By Angie Burkhart |Staff Writer|
While internships provide a great opportunity for college students to make connections in the workforce, employers may sometimes take advantage of the free labor.
Ideally, the purpose of an internship is to give students real life experience that will help them in a future job; unfortunately, I do not believe this is always the case.
I recognize there are unpaid internships that allow students to gain valuable skills and references.
However, I also believe there are a great number of companies who are taking advantage of unpaid labor via college-age workers.
“An estimated 500,000 to 1 million interns are working for free or minimal pay, too often shadowing executives or running errands instead of learning skills,” stated Los Angeles Times author John A. Fry in his article Stop Exploiting Young Workers: Here’s an Alternative to Unpaid Internships That Work.
These numbers are striking to me, considering the potential output that interns can bring to a company that pays them close to, or literally, nothing.
“These unpaid interns receive no benefits, no legal protection against harassment or discrimination, and no job security.
They generate an enormous amount of value to their employers, and yet they are paid nothing,” stated The New York Times author Raphael Pope-Sussman in his article Unpaid Internships Should Be Illegal.
In my opinion, taking advantage of desperate college-age workers via unpaid labor when there is little to no academic benefit is unethical.
Though the Labor Department designed rules to protect against this type of exploitation, the Economic Policy Institute found that, after reviewing a guidebook of the top internships for college students, many businesses “offered unpaid internships with no explicit academic or training component.”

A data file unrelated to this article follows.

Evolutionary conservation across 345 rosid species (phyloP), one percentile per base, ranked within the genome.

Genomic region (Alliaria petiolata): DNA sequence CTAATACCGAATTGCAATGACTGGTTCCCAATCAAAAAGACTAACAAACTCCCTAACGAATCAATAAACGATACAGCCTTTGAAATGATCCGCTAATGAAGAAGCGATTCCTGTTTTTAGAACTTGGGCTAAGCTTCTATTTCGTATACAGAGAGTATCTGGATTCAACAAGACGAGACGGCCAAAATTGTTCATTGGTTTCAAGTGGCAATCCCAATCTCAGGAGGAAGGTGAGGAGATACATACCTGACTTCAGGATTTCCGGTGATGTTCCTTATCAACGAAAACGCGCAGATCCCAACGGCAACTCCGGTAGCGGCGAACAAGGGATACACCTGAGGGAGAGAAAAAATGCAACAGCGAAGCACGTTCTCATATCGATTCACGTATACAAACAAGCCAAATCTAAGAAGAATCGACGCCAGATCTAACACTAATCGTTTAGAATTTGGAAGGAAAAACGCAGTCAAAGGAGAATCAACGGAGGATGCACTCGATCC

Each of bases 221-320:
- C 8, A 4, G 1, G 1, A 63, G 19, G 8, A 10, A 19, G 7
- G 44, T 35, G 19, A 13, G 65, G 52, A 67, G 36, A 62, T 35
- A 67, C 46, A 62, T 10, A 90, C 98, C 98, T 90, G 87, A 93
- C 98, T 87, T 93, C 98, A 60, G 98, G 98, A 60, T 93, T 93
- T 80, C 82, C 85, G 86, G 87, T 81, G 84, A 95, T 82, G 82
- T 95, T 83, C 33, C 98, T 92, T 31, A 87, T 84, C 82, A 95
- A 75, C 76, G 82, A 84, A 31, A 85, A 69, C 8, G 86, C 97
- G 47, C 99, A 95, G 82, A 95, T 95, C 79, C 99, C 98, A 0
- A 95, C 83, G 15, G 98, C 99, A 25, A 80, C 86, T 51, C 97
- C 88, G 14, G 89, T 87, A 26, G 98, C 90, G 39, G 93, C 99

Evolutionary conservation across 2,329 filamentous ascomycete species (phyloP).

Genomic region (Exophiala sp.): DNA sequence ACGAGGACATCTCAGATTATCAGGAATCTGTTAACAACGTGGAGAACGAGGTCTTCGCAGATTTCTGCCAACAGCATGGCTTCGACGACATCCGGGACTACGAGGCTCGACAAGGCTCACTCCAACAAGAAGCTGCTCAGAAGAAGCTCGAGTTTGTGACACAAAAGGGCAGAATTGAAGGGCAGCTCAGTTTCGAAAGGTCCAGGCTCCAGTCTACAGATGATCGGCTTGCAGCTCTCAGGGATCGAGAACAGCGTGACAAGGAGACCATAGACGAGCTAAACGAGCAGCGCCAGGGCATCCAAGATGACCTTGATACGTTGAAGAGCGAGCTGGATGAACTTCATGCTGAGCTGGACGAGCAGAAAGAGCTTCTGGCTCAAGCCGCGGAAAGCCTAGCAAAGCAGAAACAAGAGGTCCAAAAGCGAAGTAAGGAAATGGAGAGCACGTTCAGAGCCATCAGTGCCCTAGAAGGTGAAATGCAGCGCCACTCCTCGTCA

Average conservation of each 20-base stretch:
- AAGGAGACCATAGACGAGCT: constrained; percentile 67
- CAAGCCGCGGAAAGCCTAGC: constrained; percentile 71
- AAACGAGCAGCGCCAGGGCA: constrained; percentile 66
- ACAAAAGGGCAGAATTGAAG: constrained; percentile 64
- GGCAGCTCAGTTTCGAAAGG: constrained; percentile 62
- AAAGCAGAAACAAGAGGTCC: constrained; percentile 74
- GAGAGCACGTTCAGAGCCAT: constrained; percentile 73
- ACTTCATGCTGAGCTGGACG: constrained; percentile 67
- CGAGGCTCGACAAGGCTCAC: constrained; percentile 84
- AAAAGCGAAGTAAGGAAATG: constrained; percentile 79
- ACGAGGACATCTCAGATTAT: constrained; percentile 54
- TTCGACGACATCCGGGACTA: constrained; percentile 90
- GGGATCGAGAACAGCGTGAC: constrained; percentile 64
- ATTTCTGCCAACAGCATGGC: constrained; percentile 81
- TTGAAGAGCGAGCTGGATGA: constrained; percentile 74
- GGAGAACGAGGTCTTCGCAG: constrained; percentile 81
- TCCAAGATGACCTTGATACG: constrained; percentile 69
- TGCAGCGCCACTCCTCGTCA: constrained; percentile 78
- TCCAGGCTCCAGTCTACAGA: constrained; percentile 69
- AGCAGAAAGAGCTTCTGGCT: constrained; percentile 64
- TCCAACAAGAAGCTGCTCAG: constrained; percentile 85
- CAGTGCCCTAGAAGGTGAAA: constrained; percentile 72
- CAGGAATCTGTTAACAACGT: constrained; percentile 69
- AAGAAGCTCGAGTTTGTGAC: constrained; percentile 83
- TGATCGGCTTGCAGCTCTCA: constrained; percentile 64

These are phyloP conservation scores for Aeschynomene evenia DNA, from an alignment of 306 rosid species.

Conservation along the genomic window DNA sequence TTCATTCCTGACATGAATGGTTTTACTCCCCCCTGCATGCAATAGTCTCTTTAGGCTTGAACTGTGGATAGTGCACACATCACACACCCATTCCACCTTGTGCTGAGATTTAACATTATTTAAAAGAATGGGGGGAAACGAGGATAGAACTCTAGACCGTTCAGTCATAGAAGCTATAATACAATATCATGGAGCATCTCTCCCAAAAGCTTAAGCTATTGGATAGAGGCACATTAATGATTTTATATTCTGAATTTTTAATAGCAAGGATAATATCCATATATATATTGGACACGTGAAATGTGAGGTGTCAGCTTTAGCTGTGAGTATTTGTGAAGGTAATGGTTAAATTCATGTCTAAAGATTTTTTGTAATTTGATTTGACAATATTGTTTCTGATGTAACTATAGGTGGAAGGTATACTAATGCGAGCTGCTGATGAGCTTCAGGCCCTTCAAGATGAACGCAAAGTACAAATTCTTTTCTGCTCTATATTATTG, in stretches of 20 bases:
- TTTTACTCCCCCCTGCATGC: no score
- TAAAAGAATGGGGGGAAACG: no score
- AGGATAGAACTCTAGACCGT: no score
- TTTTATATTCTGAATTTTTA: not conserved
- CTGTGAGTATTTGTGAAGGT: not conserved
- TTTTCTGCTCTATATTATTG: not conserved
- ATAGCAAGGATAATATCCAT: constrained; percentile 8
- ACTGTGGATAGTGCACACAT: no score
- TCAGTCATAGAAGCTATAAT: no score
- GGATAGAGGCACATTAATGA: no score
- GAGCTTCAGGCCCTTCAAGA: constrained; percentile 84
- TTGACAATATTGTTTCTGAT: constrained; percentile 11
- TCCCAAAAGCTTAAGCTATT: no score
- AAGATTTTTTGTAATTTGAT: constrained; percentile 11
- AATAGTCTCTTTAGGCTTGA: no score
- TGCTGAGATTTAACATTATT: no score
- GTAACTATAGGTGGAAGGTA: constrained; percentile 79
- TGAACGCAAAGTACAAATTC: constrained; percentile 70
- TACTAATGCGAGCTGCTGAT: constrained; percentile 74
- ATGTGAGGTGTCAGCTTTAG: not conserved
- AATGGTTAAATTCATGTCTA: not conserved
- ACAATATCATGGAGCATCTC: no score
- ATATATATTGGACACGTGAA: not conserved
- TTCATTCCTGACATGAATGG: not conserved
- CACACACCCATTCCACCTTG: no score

Aside from the exploitation, unpaid internships present an entirely different problem with regards to future job placement.
Individuals who do not have the means to take unpaid internships must compete with affluent individuals who can, and who do you think is more likely to land the job?
CSUSB student Malari Zarate is one of many students who cannot afford to take an unpaid internship.
“I have not pursued an internship just yet as I am currently working 40 hours a week while in school full-time. Many of them are unpaid, which would require me to make huge financial sacrifices,” stated Zarate.
Although there is evidence to support that unpaid internships can be exploitative and discriminating, many support the idea that an internship is great way for one to get their foot in the door.
CSUSB alumni and current sixth grade teacher, Laurie Coulter, completed an internship and recognizes the potential benefits.
“During my time in school it really helped me in understanding and applying concepts, and was overall a great experience,” said Coulter.
The solution to this sort of exploitation is not clear cut, but it needs to be addressed.
The Labor Department can start by better regulating the rules for unpaid internships, while colleges and universities can also set higher standards, giving credits only when there is a definite academic component involved.
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